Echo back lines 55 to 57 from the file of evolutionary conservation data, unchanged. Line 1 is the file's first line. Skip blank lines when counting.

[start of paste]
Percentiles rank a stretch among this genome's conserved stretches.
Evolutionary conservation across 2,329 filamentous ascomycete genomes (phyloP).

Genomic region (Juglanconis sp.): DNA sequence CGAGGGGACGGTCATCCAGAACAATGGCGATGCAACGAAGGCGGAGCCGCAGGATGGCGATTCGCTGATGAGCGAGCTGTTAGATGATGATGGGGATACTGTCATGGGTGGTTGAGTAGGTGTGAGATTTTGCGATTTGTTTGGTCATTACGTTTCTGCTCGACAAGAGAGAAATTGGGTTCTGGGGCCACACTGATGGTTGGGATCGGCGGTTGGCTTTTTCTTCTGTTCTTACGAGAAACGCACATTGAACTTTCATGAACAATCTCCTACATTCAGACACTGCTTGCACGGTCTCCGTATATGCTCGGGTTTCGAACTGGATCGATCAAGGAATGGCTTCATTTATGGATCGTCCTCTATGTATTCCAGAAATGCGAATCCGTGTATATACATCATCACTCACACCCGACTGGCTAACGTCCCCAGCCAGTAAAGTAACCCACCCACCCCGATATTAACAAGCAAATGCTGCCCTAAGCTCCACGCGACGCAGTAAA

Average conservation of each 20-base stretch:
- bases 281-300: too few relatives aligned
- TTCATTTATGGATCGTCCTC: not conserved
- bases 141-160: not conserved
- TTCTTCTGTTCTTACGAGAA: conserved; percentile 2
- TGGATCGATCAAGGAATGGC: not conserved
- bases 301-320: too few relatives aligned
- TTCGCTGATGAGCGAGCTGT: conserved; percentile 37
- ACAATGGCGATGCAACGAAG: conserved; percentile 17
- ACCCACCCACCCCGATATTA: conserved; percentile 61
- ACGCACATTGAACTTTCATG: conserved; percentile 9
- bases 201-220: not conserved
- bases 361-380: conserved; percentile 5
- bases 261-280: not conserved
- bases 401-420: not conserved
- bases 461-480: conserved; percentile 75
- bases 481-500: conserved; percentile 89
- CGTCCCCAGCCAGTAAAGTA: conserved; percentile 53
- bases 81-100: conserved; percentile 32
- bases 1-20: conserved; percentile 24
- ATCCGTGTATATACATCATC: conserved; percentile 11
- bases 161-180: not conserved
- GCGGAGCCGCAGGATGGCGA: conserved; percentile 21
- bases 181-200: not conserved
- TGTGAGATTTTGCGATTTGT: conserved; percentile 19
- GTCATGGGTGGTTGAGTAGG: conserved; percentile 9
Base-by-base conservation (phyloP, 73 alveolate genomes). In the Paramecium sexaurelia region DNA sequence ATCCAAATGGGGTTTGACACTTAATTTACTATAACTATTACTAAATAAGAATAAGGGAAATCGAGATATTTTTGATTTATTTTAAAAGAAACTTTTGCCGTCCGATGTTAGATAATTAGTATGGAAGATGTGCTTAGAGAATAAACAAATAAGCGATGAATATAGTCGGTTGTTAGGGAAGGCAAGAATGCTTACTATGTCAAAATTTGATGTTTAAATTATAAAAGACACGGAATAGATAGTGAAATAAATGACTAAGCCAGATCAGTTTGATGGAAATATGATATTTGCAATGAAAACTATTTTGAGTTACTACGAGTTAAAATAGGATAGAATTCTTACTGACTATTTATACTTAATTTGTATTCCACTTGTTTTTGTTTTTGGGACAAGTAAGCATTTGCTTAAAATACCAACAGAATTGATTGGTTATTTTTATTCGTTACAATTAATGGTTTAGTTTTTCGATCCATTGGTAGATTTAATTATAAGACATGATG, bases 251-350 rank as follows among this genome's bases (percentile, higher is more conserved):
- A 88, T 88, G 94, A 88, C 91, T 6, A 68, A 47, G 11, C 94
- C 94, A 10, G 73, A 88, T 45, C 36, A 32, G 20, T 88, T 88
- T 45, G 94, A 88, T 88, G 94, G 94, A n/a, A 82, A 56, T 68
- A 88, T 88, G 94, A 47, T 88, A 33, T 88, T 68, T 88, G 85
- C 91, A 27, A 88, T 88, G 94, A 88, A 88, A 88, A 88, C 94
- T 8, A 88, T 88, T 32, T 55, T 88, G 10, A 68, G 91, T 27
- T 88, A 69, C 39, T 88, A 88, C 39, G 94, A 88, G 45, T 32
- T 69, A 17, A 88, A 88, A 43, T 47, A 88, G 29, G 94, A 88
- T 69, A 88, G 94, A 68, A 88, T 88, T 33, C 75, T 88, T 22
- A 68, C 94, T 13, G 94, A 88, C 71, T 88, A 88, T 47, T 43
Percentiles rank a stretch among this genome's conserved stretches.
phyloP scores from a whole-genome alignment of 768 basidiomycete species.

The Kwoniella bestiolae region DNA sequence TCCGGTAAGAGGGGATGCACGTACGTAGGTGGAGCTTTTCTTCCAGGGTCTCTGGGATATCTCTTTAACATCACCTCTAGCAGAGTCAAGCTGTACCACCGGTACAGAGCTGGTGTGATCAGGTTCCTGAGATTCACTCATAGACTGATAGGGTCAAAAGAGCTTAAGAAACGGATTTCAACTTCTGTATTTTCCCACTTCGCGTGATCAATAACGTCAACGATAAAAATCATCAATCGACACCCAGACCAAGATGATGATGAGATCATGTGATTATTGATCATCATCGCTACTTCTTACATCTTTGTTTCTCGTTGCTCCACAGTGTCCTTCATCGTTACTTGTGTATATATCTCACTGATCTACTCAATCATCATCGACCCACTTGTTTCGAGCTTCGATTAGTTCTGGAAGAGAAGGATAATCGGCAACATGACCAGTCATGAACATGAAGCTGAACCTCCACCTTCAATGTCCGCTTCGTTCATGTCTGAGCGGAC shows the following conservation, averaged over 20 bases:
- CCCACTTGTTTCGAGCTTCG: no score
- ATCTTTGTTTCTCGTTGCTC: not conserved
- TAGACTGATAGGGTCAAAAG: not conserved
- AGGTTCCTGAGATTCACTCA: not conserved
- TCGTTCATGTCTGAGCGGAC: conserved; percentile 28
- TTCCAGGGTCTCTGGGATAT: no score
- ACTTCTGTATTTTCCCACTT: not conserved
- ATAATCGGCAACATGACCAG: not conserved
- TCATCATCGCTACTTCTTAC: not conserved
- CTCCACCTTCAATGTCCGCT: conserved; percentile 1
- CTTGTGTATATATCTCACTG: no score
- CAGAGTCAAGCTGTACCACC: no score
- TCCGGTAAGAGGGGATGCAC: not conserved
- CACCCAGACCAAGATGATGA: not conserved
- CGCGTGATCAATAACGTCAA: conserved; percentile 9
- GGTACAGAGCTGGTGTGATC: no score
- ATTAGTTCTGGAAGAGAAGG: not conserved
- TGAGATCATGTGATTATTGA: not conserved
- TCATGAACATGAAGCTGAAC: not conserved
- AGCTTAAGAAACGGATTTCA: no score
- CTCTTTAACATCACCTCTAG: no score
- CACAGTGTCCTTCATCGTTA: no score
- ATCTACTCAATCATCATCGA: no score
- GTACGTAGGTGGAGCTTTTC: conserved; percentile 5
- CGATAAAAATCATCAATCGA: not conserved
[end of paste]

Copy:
- CAGAGTCAAGCTGTACCACC: no score
- TCCGGTAAGAGGGGATGCAC: not conserved
- CACCCAGACCAAGATGATGA: not conserved